With reference now to FIG. 1, there is shown a block diagram of various components of an illustrative embodiment for controlling CMP process uniformity. Trench etch equipment 102 is typically a plasma reactor such as a Lam Flex or TEL SCCM in which several parameters may be monitored by process sensors 104 such as broadband radio-frequency (RF) and broadband optical signals. Metrology equipment 106 is used to measure film thicknesses and characteristics such as roughness.

Virtual metrology processor 108 is a system that uses machine parameters, such as those monitored by process sensors 104, and actual measurements from metrology equipment 106 to estimate metrology measurements for each wafer. Virtual metrology processor 108 may process data from multiple advanced sensors, including broadband radio-frequency (RF) and broadband optical sensors. Virtual metrology processor 108 may also have connectivity to other virtual metrology systems 126 within the wafer fabrication facility. Wafer profile analyzer 110 may use the data from virtual metrology processor 108 and may use data from actual metrology 106 to predict the uniformity profile of the processed wafers.

Chemical mechanical polish (CMP) 112 may be a multi-platen CMP machine equipped with a data processor, for example Applied Materials model Reflexion. CMP 112 includes an adjustable slurry arm 114. Adjustable slurry arm 114 may be an integral part of CMP 112, or CMP 112 may have been modified to incorporate slurry arm 114. CMP 112 may include process sensors 116 and/or an integrated metrology system 118. CMP 112 may be controlled by CMP controller 120.

Using the predicted wafer profiles of the processed wafers from wafer profile analyzer 110, slurry arm position selector 122 selects the optimum slurry arm position for improved post CMP processing uniformity. The slurry arm position selector 122 may be operated manually by an operator or automatically. Slurry arm position selector 122 may alternatively be a program run on a data processing system that may or may not be a stand alone computer. A computer is a programmable usually electronic device that can store, retrieve, and process data. Information from an integrated metrology system 118 may also feed into slurry arm position selector 122 either real time or statistically. Integrated metrology may be real time or near real time film thickness measurements. Slurry arm position controller 122 may then change the position of the slurry arm 114 to a position predetermined to optimize wafer run film uniformity. Slurry arm position controller 124 may be a manual device or may be an automated device. Slurry arm position controller 124 may or may not be incorporated into CMP controller 120. Some or all of the components of uniformity control system 100 incorporate a data processor or may couple with a distributed data processing network such as network 202 of FIG. 2.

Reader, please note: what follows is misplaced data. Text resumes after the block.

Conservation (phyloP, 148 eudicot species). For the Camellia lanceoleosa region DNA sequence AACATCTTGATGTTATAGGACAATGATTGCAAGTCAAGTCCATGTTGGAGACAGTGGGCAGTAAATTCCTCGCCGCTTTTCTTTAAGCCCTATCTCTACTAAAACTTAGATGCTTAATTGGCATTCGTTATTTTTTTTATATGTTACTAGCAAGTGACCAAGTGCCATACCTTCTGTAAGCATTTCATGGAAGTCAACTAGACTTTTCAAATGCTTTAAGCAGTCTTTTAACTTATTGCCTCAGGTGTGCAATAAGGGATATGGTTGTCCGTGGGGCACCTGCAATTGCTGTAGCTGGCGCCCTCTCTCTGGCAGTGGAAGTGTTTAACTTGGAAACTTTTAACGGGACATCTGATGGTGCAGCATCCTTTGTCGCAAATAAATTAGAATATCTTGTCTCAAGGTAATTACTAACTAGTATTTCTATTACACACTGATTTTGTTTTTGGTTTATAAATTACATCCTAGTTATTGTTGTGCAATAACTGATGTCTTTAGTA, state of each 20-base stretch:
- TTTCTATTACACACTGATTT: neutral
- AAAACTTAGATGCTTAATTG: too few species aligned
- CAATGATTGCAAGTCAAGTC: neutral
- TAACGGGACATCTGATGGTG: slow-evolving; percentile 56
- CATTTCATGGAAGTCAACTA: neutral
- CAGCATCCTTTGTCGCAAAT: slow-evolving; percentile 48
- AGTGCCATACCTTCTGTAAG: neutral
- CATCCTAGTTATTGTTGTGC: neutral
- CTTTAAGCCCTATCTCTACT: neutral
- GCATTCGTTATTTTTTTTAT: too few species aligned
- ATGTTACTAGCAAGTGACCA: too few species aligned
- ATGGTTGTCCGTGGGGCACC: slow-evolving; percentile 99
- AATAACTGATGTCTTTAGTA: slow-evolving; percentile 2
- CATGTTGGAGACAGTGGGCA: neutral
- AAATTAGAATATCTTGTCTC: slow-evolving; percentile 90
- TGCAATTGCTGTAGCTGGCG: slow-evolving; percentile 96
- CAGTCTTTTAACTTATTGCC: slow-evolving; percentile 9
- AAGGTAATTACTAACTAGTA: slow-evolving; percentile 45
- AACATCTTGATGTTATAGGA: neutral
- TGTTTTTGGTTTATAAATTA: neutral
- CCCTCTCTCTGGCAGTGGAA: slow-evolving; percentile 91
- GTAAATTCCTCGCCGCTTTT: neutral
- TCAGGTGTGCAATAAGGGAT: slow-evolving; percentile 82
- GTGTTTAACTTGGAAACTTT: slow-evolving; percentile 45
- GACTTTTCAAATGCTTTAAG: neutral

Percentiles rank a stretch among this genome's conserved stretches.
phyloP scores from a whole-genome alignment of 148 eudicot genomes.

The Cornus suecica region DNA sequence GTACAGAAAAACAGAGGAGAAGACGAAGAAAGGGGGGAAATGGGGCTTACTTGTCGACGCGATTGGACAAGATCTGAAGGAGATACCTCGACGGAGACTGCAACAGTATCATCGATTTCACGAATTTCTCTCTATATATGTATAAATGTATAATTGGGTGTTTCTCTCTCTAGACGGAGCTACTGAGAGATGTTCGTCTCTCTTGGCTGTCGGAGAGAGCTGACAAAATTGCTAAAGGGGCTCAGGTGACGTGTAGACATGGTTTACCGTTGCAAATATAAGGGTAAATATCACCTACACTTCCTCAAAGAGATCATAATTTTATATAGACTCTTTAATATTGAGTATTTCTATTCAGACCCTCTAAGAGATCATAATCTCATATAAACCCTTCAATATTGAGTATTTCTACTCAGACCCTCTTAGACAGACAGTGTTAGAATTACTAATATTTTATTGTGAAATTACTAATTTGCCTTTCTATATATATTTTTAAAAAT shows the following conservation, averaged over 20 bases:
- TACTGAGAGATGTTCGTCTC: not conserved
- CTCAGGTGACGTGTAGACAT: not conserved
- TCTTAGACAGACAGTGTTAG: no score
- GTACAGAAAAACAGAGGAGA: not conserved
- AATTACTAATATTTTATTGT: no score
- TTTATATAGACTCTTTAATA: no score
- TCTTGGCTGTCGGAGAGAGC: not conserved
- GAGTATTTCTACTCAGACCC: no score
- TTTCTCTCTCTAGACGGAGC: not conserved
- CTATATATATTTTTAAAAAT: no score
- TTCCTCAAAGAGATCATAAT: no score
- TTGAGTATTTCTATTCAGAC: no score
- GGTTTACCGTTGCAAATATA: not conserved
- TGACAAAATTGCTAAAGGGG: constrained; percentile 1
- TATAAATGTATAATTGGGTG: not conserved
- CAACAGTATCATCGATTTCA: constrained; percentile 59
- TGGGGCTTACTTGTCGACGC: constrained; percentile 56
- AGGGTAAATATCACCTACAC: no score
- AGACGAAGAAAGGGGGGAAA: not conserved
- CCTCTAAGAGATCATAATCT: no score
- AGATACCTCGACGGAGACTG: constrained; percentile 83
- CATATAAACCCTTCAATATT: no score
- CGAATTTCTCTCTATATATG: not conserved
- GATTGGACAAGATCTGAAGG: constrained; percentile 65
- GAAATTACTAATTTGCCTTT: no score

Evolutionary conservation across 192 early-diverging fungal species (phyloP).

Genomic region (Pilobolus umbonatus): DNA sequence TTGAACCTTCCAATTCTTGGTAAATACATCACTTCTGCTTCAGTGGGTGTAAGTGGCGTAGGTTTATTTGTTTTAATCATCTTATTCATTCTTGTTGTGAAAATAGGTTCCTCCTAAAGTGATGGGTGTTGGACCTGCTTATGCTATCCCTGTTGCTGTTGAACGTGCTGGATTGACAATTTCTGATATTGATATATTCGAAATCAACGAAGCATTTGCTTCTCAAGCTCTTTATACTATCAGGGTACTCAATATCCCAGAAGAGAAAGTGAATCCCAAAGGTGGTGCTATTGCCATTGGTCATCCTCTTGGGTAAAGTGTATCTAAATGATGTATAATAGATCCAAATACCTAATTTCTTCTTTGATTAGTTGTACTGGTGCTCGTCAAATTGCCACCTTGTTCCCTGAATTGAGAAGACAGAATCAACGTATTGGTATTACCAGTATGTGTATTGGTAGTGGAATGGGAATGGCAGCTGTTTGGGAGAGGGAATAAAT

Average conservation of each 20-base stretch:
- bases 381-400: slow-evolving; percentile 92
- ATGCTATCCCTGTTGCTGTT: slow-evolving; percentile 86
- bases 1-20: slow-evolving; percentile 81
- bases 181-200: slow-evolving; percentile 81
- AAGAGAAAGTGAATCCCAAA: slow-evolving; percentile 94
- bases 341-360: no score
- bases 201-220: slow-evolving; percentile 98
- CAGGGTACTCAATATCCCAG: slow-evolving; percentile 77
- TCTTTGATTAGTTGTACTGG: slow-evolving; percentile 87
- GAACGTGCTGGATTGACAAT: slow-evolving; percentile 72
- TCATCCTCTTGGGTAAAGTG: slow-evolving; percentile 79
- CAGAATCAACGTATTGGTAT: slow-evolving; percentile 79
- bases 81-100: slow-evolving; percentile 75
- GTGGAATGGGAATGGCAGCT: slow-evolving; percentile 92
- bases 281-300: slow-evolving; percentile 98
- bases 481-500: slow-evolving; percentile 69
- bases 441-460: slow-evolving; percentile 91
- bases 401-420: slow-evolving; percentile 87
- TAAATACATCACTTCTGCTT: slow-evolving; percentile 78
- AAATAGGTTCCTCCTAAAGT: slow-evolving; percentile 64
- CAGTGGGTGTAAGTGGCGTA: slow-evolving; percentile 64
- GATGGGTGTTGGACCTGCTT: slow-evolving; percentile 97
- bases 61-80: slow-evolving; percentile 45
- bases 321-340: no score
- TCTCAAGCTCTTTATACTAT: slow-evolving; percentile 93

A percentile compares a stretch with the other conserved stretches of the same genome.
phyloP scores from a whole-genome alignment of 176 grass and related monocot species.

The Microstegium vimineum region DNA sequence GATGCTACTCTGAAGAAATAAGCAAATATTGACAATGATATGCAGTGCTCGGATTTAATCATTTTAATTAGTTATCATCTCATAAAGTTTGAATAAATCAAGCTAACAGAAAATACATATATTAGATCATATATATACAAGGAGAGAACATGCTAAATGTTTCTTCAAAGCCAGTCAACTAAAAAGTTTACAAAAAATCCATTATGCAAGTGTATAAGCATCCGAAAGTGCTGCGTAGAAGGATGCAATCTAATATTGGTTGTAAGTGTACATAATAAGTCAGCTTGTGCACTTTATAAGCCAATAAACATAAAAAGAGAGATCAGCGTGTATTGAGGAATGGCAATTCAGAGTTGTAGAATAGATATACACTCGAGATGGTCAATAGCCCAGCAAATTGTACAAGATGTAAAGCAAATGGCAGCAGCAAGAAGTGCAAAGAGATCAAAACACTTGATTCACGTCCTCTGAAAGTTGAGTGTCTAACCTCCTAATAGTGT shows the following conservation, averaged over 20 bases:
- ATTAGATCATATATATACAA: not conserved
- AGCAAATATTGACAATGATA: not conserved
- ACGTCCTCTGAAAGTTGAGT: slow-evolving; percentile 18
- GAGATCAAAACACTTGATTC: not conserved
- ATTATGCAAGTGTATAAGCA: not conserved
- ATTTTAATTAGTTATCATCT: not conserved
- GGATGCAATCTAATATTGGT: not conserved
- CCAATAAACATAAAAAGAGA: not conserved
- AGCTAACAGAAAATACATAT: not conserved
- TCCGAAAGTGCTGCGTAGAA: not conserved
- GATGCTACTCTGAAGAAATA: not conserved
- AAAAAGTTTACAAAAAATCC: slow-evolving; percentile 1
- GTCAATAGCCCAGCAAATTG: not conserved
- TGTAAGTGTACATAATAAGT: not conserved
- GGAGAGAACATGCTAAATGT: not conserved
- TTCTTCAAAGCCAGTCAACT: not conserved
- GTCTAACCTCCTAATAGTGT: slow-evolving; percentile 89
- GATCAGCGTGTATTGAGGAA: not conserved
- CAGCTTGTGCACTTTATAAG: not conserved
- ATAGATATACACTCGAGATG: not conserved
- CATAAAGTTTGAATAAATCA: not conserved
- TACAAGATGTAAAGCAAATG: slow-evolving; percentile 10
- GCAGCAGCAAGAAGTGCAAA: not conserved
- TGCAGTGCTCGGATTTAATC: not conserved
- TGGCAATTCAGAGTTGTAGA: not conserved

FIG. 2 is a pictorial representation of a distributed data processing system on which some aspect of the illustrative embodiments may be implemented. Network data processing system 200 is a network of computers in which the present invention may be implemented. Network data processing system 200 contains a network 202, which is the medium used to provide communications links between various devices and computers connected together within network data processing system 200. Network 202 may include connections, such as wire, wireless communication links, or fiber optic cables.